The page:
Importers of goods from China being scrutinized for a possible connection to forced labor face continued uncertainty due to a possible legislative debate on how to strengthen existing laws. In the meantime, however, ST&R’s experienced professionals are providing guidance to importers on how to prevent the use of forced labor in their supply chains. For more information, please contact Elise Shibles, Amanda Levitt, or Nicole Bivens Collinson.
Two different versions of legislation to further crack down on imports of goods made in China’s Xinjiang Uyghur Autonomous Region with the use of forced labor have recently been introduced in Congress. However, there are significant differences in the ways each bill would approach this issue. For example, ST&R’s Amanda Levitt notes, in contrast to the House bill (H.R. 1155), the Senate version (S. 65) proposes a more collaborative approach with the trade community to identify and eradicate forced labor, particularly recognizing the corporate social responsibility programs companies have and can put in place. Other notable differences include the following.
- The Senate bill would require a holistic government effort to develop a strategy for preventing imports of goods made in the XUAR with forced labor and produce a report that (1) includes guidance to importers on best practices, effective due diligence measures, and types of evidence that prove goods were not made with forced labor, (2) outlines efforts, initiatives, tools, and technologies CBP can adopt for more accurate identification and tracing of XUAR-origin goods, and (3) specifies how CBP can enhance existing tools for effective enforcement, including pilot programs to test technologies when examining goods.
- The Senate bill would provide more ways for goods to be admitted to the U.S., including a due diligence-based option where the importer of record must have fully complied with the report’s guidance and completely and substantively responded to all CBP inquiries. The House bill would only allow entry if there is clear and convincing evidence that the goods were not made with forced labor.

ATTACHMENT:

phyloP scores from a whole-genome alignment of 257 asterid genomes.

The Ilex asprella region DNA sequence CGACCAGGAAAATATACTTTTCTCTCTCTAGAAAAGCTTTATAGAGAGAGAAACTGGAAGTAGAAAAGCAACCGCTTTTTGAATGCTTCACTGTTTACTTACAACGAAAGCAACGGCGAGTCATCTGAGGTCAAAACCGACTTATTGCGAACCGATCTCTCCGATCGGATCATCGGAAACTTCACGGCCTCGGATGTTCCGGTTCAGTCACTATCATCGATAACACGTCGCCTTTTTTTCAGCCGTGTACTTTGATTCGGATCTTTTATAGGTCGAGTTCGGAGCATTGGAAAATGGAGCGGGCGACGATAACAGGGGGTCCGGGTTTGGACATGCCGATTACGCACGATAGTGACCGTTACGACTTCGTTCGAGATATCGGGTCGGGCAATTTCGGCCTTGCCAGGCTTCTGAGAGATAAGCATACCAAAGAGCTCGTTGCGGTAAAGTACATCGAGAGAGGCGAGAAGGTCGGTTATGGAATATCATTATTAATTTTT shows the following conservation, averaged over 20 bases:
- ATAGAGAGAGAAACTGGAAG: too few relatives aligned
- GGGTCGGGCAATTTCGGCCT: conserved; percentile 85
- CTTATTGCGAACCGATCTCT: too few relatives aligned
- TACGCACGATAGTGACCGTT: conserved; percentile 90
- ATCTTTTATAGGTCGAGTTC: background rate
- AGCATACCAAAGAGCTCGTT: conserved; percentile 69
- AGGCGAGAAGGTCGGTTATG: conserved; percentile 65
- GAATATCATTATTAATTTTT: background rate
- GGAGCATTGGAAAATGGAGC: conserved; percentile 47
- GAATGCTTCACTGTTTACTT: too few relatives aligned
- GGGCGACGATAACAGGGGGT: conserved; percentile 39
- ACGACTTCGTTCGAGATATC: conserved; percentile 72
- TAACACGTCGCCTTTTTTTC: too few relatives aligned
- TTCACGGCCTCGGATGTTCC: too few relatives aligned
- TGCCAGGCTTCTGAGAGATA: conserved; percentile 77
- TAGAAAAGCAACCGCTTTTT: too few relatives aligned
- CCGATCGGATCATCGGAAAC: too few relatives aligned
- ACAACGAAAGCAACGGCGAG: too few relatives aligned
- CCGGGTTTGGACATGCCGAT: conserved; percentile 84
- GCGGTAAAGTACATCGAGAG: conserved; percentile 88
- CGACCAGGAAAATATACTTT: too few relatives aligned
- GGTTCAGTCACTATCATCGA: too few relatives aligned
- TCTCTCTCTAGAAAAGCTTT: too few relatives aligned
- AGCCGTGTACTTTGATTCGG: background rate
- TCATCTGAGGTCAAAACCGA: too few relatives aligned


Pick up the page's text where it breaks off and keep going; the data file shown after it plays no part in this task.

- The Senate bill would direct the development of a plan for working with private-sector entities seeking to conduct supply chain due diligence to prevent the importation of goods made with forced labor.
- Under the Senate bill, the federal government would solicit public comments on how to best to ensure that goods made with forced labor in China do not enter the U.S.
- The House bill would add polysilicon, which is used to make solar cells and other goods and of which the XUAR is a major source, to its high-priority list.
- The Senate bill proposes a longer time frame for implementation (300 days vs. 120 days).
In addition, Levitt said, both bills expand the range of oppressed persons, targeted products, and covered areas in China beyond those provided in similar legislation approved by the House in September 2020. For example, the scope of the prohibition could extend past the boundaries of the XUAR as it could apply to products mined, produced, or manufactured by persons working with the XUAR government or the Xinjiang Production and Construction Corps.
Nicole Bivens Collinson, president of ST&R’s international trade and government relations practice, said the significant differences between the House and Senate bills likely mean that it will take time for lawmakers to resolve those differences and approve a final bill. This delay could also mean delays in CBP publishing new guidance on what it will require to substantiate claims that goods are not made with forced labor.
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